November 13, 1997 in Nation/World

Batt Pulls Back On Aid For Ailing School Districts Governor Says He Won’t Push For Construction-Bond Reform

By The Spokesman-Review
 

Gov. Phil Batt said in a speech Wednesday he won’t support any general tax increases, and he’s not ready to push for legislation making it easier to pass a school construction bond.

Anne Fox, state superintendent of schools, was in the front row. As soon as Batt concluded his talk to the Associated Taxpayers of Idaho, she leapt to her feet.

Stretching out her arms, she demanded, “What’s going to happen to our school buildings?”

Fox is pushing for a half-cent sales tax increase to fund a backlog of school construction needs statewide that’s estimated to be as much as $1 billion.

The tax would raise $60 million a year, which school districts could use to pay off bonds, maintain buildings or subsidize new construction.

Legislative committees have quashed Fox’s proposal two years running, saying they didn’t want to raise taxes.

But Fox said, “Something’s got to be done.”

“I’m not getting negativity from the public,” she said. “They call and say, ‘I’d support that.”’ Idaho is the toughest place in the nation to build a school, because it’s the only state that requires a two-thirds vote to pass a school bond and provides no state money for school construction. That means local property taxpayers must agree to foot the entire bill through higher taxes.

Said Batt, “I don’t know what the answer is. I think it’s a good topic for legislative debate, and I hope they talk about it. … I at this point am not prepared to recommend radical changes.”

The exchange between Batt and Fox came as more than 300 local officials, state legislators, lobbyists, business people and others gathered for the association’s annual conference. The gathering traditionally functions as a kickoff to debate on the hottest issues that will face the Legislature when it convenes in January.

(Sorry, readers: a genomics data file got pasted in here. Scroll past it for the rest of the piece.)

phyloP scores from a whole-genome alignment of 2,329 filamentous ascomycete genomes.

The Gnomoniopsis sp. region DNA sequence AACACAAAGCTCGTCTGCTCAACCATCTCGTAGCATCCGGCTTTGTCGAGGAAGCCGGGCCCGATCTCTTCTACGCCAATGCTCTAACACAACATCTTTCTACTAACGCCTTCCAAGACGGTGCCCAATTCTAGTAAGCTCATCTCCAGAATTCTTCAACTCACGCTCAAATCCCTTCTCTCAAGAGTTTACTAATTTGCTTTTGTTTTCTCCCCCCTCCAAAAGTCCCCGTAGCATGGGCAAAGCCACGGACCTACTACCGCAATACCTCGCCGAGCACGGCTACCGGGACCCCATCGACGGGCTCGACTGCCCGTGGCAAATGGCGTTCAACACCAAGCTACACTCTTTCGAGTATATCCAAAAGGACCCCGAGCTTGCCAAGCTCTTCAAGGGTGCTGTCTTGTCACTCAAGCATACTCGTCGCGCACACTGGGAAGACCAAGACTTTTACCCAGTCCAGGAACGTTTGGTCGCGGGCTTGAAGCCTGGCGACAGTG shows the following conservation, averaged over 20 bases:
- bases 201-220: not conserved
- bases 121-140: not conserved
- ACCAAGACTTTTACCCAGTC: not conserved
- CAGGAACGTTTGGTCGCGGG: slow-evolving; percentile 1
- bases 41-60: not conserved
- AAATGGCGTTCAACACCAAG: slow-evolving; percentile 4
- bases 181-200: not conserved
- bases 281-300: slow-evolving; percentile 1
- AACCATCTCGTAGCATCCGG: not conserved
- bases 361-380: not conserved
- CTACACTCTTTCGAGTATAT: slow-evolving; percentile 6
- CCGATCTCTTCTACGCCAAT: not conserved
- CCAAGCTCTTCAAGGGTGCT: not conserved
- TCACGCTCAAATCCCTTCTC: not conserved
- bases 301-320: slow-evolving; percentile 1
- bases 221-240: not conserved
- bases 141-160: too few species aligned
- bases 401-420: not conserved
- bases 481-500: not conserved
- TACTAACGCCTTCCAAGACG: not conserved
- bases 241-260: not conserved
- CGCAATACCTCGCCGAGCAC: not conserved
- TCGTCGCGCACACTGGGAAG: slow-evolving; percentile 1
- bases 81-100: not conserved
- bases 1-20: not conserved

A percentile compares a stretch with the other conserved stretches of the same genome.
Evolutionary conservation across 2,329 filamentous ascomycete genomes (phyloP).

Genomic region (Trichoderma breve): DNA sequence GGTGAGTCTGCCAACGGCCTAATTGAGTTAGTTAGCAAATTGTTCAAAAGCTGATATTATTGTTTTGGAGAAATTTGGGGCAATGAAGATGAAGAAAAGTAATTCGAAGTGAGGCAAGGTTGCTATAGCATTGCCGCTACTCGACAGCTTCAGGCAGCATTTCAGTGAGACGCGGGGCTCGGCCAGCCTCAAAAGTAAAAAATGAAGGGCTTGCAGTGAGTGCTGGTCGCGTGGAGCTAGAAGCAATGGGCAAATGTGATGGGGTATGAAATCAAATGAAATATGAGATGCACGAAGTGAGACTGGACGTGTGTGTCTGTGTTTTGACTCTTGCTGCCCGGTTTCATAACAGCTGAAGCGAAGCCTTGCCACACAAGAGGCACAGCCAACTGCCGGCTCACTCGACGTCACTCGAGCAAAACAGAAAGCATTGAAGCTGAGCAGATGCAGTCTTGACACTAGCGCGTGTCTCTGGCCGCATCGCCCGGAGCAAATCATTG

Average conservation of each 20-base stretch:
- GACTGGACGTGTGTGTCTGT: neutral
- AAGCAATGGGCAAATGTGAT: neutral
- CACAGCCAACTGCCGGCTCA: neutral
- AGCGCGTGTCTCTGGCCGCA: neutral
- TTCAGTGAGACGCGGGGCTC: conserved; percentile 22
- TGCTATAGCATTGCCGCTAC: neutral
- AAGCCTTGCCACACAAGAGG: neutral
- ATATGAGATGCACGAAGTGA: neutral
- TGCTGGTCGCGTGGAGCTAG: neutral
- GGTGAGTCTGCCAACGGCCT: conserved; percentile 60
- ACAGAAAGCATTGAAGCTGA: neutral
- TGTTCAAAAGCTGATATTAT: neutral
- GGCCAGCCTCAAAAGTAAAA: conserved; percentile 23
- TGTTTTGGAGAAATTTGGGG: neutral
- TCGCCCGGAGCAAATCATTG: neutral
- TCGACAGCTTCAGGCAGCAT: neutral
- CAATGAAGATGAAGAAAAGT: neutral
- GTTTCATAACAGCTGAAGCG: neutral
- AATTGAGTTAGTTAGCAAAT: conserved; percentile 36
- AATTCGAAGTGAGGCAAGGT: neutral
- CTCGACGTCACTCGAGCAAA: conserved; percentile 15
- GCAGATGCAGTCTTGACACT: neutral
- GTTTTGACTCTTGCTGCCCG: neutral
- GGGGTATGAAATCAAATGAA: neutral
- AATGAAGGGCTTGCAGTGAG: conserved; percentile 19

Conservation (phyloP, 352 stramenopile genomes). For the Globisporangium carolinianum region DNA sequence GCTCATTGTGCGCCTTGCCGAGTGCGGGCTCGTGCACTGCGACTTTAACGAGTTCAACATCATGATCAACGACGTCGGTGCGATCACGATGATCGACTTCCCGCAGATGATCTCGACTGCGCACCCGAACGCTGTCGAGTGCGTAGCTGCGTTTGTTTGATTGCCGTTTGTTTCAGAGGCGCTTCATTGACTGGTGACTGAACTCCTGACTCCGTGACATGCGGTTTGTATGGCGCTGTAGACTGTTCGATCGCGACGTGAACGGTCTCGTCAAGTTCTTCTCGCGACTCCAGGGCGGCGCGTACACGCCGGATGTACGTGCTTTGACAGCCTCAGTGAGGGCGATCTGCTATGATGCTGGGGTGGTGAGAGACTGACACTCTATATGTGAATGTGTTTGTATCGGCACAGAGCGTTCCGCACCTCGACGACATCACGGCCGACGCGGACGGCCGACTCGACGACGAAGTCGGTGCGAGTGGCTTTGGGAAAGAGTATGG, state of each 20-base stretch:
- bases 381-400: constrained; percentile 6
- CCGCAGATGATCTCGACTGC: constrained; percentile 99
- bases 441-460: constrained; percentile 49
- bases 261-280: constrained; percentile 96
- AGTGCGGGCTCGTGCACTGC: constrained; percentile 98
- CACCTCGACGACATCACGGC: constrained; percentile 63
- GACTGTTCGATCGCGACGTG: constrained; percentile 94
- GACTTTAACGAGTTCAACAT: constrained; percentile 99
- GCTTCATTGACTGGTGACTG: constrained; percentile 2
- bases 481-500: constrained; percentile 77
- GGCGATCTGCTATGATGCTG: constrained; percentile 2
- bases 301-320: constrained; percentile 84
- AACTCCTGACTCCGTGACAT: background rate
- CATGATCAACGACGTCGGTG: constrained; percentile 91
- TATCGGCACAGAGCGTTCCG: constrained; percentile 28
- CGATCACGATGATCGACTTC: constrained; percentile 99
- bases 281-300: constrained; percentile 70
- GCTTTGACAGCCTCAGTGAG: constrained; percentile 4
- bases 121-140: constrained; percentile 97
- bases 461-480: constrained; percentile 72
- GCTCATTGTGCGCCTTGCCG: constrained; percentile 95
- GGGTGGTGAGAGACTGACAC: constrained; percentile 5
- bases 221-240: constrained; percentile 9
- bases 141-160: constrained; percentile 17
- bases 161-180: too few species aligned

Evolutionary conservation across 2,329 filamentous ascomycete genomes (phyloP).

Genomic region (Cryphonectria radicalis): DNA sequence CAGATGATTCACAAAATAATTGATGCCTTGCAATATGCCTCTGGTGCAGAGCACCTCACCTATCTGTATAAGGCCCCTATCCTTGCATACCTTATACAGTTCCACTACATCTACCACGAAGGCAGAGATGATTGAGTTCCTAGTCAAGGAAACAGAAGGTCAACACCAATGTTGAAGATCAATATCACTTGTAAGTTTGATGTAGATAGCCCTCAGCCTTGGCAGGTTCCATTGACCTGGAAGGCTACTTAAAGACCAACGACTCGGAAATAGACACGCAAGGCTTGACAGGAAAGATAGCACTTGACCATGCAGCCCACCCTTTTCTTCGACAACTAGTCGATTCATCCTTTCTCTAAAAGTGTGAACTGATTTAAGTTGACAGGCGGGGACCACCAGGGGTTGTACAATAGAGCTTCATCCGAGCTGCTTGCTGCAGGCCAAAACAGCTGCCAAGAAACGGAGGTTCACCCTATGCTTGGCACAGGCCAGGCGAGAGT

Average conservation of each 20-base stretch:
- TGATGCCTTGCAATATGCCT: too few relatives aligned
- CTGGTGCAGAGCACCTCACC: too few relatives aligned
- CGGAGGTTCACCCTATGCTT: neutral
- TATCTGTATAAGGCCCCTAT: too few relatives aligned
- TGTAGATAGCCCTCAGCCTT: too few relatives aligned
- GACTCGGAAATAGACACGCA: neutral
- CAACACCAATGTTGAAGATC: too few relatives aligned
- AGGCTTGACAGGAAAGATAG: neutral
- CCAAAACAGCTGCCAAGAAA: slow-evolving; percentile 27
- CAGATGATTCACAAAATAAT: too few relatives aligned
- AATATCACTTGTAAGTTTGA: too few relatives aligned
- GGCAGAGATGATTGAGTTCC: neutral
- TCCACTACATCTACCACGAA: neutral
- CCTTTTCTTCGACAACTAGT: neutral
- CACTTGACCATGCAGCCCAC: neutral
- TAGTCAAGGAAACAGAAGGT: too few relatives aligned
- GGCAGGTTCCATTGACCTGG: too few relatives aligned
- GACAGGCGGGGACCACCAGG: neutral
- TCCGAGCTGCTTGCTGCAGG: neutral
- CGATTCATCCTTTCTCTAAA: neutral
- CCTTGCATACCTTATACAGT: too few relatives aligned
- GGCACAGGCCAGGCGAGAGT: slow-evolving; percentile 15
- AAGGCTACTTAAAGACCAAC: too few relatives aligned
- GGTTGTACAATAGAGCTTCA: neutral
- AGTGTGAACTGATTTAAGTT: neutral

Batt had hinted in recent weeks that he was reconsidering his longtime support for the two-thirds “supermajority” requirement for school bonds.

“I have not yet convinced myself that changing this is wise,” he said Wednesday. “I’m merely looking at it.”

Batt said he’s leading a drive now to pass a school bond in his hometown of Wilder

“Last time we tried it, we got about 30 percent of the vote,” he said.

But if a community keeps trying and scales back its building plans to just what’s necessary, it should be able to persuade voters to go along, he said.

Batt said after his talk that he might support lowering the supermajority to 60 percent if the vote takes place at a primary or general election, when more people turn out to vote.

But he noted that any change would take a constitutional amendment, which requires a two-thirds vote of the Legislature and majority approval from voters. The governor’s signature isn’t required.

“It’s strictly up to them,” Batt said.

House Speaker Mike Simpson said he agrees with Batt that taxes shouldn’t be raised. He favors finding money in the state budget to subsidize 20 percent of school districts’ construction costs.

“You could do that for $15 million, but it’s got to be there every year,” Simpson said.

A state subsidy would make bonds less expensive for local taxpayers, he said. “Some superintendents I’ve talked to have said it would have the same effect as lowering the supermajority four or five points.”

Rep. Larry Watson, D-Wallace, said from what he heard at the taxpayers’ conference Wednesday, prison costs are likely to swallow up any spare money in the state budget.

“We’re going to have to do something,” he said. “We’re going to have to come up with some money.”

Simpson said the system is unfair because some districts have residents who can afford to pass school bonds, and some don’t.

“The quality of your education in Idaho shouldn’t depend on where you live.”

Fox said Sandpoint is an example. “It’s hard for them to pass an override, let alone a bond to build buildings.”

A lawsuit against the state by a group of school districts argued that Idaho isn’t meeting its constitutional requirement to provide a thorough education because it’s not addressing the school building problem.

But a judge threw the suit out last week, saying there’s no specific constitutional requirement that the state fund school buildings.

Said Fox, “I hope we get help, because it’s just been going on much too long and the amount is escalating.”

, DataTimes


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